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Proposal would fund nursing education
Nursing schools in Southeast Missouri are positioning for the next major wave of students, and a state program is helping to set the stage.
On Tuesday Gov. Jay Nixon announced the state's public universities could receive an additional $3 million over the next three years to educate more nurses under a new proposal.
"By investing in nursing education, we are meeting a vital need for more qualified health professionals in Missouri, and we are helping students compete in a rapidly growing industry," Nixon said in a news release. "This is a strategic investment in the health of Missourians and the health of our economy."
The funding proposal, the governor said, would build on the success of 2009's Caring for Missourians initiative, a one-time investment of $40 million to increase the number of nurses, physicians and other health professionals being educated at Missouri's public colleges and universities. Colleges and universities developed individual plans for how they would invest their funds.
The state's public, four-year universities planned to increase the capacity of existing degree programs by 284 seats because of Caring for Missourians, according to the governor. Of that total, 203 seats were part of a one-time increase; 81 seats were added on a permanent basis.
Southeast Missouri State University's nursing program received $1.2 million through the initiative, and has started a second accelerated bachelor of science in nursing degree, said Marcia Hobbs, department chairwoman. The university also has increased the number of family nurse practitioner students, adding a total of 32 nursing students over the past couple of years. There are about 270 students enrolled in nursing programs, from undergraduates to online graduate students, at Southeast, Hobbs said, with 95 percent of graduates staying in the state.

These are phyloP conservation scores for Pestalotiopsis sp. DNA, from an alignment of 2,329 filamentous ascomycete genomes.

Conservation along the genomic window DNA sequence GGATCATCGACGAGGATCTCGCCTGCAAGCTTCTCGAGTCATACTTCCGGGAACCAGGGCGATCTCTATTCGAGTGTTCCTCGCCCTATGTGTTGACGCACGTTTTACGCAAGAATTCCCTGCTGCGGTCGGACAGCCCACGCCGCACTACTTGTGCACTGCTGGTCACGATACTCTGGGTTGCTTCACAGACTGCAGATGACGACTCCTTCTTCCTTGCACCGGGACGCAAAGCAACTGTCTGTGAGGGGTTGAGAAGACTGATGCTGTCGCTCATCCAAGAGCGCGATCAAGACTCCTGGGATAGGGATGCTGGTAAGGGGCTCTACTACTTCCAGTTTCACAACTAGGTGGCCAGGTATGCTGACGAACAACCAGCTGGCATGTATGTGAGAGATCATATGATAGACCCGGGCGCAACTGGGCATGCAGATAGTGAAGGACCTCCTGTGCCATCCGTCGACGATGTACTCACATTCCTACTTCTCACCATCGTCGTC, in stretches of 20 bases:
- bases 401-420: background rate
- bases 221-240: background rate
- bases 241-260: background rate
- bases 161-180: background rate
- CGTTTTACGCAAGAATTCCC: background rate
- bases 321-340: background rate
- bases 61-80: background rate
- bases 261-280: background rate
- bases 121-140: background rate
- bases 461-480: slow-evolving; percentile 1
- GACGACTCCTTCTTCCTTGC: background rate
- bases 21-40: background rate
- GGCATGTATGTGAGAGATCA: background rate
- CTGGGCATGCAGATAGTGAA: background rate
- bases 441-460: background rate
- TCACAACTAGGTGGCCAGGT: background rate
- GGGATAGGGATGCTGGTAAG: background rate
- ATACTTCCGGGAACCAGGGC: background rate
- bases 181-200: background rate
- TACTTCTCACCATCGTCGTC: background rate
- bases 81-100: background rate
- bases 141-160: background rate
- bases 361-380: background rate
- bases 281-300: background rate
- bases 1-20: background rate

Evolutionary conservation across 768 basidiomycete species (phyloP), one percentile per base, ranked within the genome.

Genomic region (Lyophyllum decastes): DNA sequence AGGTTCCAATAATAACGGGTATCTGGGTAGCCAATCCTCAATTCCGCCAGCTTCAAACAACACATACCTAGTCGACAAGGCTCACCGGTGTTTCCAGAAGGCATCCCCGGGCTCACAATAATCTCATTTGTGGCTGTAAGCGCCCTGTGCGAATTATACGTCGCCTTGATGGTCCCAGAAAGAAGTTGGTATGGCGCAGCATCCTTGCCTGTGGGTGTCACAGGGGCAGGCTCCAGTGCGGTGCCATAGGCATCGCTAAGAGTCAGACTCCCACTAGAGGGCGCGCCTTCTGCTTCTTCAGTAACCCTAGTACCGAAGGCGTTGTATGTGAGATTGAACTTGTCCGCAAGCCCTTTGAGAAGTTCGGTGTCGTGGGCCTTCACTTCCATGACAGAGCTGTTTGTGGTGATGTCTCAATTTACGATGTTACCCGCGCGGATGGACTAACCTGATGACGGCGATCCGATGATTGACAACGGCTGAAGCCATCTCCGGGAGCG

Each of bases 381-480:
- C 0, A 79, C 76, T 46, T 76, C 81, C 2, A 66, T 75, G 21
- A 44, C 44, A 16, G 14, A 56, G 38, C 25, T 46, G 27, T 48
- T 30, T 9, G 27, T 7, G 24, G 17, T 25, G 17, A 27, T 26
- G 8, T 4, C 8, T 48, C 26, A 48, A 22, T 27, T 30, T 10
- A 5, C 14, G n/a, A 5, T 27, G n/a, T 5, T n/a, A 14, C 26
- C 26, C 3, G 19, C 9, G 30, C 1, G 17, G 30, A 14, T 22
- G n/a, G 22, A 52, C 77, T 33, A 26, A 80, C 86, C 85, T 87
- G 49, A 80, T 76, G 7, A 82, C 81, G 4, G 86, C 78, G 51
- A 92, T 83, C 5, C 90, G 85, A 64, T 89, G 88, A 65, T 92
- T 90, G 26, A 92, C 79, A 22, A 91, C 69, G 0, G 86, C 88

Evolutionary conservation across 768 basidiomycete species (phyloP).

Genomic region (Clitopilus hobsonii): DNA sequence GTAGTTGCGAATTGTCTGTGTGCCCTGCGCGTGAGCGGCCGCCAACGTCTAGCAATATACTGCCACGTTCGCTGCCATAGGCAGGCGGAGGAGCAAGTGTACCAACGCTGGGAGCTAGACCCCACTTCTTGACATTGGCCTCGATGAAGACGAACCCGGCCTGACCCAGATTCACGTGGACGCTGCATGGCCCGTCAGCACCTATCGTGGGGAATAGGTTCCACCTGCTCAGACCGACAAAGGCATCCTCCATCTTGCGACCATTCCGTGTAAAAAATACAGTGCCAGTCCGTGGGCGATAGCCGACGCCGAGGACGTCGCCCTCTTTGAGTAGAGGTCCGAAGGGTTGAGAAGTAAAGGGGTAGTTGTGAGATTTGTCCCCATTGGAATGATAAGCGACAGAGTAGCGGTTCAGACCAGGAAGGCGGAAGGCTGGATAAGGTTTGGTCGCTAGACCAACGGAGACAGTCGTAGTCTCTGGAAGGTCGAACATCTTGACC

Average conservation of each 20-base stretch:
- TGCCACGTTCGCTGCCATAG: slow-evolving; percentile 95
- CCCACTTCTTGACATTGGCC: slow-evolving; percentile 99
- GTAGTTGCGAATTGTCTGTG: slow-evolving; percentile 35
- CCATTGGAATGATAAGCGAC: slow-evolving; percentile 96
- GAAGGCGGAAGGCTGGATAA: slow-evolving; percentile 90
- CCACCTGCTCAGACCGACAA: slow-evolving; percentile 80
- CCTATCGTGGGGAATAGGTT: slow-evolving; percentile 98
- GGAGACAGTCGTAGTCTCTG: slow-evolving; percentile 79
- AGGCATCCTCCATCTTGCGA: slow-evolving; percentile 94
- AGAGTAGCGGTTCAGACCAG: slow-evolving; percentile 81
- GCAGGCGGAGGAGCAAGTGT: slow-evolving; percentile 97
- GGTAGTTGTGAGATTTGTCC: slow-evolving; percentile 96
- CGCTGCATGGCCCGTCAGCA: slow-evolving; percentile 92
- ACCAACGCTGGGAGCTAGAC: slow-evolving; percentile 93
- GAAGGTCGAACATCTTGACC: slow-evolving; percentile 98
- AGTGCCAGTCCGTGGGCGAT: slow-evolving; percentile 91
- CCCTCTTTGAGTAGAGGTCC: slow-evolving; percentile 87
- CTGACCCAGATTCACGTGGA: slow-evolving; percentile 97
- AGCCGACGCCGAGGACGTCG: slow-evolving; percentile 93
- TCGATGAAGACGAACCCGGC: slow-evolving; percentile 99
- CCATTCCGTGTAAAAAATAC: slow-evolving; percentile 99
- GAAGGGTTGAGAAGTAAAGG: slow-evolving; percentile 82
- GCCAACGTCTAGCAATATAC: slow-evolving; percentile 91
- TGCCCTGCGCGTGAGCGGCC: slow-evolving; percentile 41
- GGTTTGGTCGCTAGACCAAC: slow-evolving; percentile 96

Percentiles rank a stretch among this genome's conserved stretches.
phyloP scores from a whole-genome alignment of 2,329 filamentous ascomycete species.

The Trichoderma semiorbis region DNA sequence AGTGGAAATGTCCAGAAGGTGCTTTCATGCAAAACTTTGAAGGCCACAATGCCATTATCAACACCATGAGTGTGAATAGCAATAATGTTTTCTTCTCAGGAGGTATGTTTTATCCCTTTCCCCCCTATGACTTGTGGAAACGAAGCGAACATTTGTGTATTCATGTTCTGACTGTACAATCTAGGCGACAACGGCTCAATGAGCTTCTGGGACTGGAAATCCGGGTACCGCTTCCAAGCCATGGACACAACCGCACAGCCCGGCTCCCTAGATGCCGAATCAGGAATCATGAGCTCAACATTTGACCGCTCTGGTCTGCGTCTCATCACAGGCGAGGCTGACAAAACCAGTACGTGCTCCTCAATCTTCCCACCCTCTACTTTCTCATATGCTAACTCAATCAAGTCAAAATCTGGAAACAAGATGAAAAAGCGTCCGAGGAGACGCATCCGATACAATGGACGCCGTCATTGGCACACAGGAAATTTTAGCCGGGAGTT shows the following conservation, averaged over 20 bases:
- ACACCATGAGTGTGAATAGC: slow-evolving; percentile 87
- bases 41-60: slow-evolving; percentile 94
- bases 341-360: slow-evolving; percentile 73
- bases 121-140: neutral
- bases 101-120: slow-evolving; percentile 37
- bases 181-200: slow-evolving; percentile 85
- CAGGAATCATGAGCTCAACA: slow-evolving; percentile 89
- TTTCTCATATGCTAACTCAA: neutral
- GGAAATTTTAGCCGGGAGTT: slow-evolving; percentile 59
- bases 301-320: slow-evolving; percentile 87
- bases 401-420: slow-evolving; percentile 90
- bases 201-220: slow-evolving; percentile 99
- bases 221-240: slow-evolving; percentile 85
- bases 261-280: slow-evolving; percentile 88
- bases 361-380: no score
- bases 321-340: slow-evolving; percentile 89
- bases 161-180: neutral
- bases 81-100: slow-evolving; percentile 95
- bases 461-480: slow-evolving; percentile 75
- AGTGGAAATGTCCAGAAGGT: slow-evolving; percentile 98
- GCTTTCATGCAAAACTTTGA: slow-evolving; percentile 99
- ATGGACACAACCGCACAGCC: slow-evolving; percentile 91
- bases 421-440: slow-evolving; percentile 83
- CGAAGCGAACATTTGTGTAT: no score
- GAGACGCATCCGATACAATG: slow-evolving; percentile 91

The coming nursing boom, Hobbs said, is in a holding pattern right now.
"But once the economic situation is settled more people will be retiring and the nursing shortage situation will really show itself," she said. "Now nurses are working double jobs because husbands are laid off and the marketplace is a little tighter. I think the governor is thinking for the future."
The Board of Nursing has voted to award $1 million in grants each year in fiscal years 2012 through 2014 to hire faculty to sustain the enrollment increases at Missouri's four-year universities. Funds for the grants would come from the license fees nurses pay to the state. The legislature most approve the funding. The number of nursing students who could be educated under this initiative would depend on the universities' grant applications.
Staci Campbell, Advanced Health Care Simulation Lab coordinator at Three Rivers Community College, said the institution's nursing student numbers have grown dramatically, due in large part to $747,000 from another state grant program, the Training for Tomorrow Initiative. Enrollment, including the associate degree and the LPN to RN bridge program, has grown to 146 students, with 60 nursing students added with the addition of evening programs. Campbell said the school is always looking to build capacity.
"What we really need is nursing faculty," she said. "We can put the numbers in, but if we don't have faculty it doesn't really get you anywhere."